Marriage hurts a hedge fund manager more than divorce – KSPR

NEW YORK (CNNMoney) -

A fund manager's divorce can tank a hedge fund's performance. The only thing that's worse for it is a wedding.

A fund's alpha -- the measure of how much it beats the market -- falls by an annualized 8.5% around the time of a manager's marriage, according to a study released this month by University of Florida economists. The alpha dips 7.4% during a divorce.

It's surprising that marriage actually does more damage to a fund manager's performance, according Dr. Sugata Ray, one of the paper's authors.

Divorce has always been a red flag for savvy investors. Hedge fund manager Paul Tudor Jones II, said he withdraws his money from a fund when a manager's marriage breaks up.

"You can automatically subtract 10% to 20% from any manager when he is going through a divorce," he told a conference in 2013.

(Jones also famously noted at that same conference that women who have children can't be great traders, so perhaps we'll take his opinion with a grain of salt.)

Marriage is most detrimental to older managers who use a strategy of trading frequently. Performance among those above the median age of 49 years old fell 14.3% around their weddings, while marriages barely affected young managers.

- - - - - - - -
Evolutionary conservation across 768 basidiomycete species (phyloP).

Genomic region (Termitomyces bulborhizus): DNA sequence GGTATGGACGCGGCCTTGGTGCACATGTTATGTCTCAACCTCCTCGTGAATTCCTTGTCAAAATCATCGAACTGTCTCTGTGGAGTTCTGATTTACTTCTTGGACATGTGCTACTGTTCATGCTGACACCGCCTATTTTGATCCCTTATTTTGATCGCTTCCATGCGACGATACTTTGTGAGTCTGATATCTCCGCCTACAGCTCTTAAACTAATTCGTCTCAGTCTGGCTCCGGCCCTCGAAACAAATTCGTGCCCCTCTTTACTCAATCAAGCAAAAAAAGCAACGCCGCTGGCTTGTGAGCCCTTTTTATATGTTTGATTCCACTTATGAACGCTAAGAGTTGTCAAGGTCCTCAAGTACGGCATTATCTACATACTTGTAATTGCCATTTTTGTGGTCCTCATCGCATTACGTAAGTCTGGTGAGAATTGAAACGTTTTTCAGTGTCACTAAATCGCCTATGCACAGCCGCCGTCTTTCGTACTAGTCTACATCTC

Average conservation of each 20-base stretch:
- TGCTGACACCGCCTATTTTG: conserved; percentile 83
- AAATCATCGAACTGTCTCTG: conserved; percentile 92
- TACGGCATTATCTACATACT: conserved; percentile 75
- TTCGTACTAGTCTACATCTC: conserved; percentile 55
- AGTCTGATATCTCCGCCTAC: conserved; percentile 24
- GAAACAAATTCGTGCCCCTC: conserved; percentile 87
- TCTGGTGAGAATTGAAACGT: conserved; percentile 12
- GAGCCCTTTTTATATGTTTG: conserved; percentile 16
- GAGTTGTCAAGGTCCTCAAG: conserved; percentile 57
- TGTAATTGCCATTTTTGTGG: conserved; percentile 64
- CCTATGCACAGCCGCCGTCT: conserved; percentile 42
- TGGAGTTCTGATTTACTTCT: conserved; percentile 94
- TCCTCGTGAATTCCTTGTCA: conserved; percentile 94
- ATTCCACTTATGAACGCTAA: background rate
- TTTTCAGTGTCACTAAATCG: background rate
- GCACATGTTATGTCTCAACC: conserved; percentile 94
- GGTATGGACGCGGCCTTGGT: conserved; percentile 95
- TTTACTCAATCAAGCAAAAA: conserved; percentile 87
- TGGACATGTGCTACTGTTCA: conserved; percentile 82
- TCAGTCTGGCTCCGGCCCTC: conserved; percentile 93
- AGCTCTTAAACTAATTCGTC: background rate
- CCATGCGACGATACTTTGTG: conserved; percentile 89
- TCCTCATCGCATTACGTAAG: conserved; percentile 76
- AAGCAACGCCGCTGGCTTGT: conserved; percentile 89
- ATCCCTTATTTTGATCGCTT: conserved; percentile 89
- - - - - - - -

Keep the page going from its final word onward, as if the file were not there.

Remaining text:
Younger fund managers tend to have more performance problems around a divorce. The annualized alpha of younger fund managers fell by 15.7% when they got divorced, while older managers only lost 4.1%.

One hedge fund titan who hasn't been affected (yet) by marital strife is Citadel's manager Ken Griffin, who is in the middle of one of the most public and nasty divorces in recent memory. Despite that, his company's three big funds have continued to outperform the market.

"It depends on how much of the secret sauce is actually coming from him," said Dr. Ray.

Another big factor is whether a fund manager has partners to help steer the ship during a crisis.

Managers that work alone "get clobbered when they go through marriages and divorces," said Ray. "They start to fall prey to behavioral biases, like selling their gains and holding on to their losses longer than they should."

The findings were based on data collected from 1994 to 2012, tracking 786 managers who went through 857 marriages and 251 divorces.

Source: Divorce Money

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